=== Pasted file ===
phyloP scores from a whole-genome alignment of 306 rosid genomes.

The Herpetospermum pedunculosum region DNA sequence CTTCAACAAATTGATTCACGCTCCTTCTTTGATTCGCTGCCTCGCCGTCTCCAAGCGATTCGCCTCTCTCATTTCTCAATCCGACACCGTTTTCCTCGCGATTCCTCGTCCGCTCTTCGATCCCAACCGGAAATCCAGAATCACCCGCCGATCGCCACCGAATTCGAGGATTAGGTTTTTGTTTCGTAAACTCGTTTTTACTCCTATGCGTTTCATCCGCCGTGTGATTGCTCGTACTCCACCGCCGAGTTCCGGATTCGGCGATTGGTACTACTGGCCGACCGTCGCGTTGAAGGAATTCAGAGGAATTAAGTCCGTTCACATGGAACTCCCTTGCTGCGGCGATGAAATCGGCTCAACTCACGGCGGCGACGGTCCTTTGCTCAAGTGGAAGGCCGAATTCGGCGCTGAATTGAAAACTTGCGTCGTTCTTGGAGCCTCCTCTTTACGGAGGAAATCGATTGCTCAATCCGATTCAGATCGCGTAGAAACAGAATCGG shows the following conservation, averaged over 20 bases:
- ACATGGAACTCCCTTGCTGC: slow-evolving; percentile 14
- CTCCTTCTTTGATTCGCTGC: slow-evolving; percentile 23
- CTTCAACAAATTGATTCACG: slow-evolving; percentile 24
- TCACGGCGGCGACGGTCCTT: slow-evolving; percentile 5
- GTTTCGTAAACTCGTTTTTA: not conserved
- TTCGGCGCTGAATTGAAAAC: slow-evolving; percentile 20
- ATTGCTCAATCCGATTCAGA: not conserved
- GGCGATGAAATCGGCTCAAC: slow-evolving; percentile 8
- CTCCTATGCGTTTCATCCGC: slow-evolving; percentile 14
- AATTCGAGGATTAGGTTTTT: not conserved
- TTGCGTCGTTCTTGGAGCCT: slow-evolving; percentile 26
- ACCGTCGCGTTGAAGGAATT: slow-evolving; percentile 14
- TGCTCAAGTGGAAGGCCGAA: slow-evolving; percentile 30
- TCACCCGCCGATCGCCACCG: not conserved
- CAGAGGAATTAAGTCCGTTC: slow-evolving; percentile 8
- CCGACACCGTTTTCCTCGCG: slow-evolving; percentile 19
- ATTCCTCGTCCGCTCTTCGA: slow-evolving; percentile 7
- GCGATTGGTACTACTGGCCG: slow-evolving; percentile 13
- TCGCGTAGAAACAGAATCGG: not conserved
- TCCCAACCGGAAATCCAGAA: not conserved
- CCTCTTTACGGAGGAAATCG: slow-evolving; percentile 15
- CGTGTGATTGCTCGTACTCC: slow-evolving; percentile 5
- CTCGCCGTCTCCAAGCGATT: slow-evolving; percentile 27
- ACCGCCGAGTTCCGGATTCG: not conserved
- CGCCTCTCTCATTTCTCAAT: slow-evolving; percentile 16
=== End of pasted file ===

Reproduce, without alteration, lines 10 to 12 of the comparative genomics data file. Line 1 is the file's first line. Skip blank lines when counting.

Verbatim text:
- GGCGATGAAATCGGCTCAAC: slow-evolving; percentile 8
- CTCCTATGCGTTTCATCCGC: slow-evolving; percentile 14
- AATTCGAGGATTAGGTTTTT: not conserved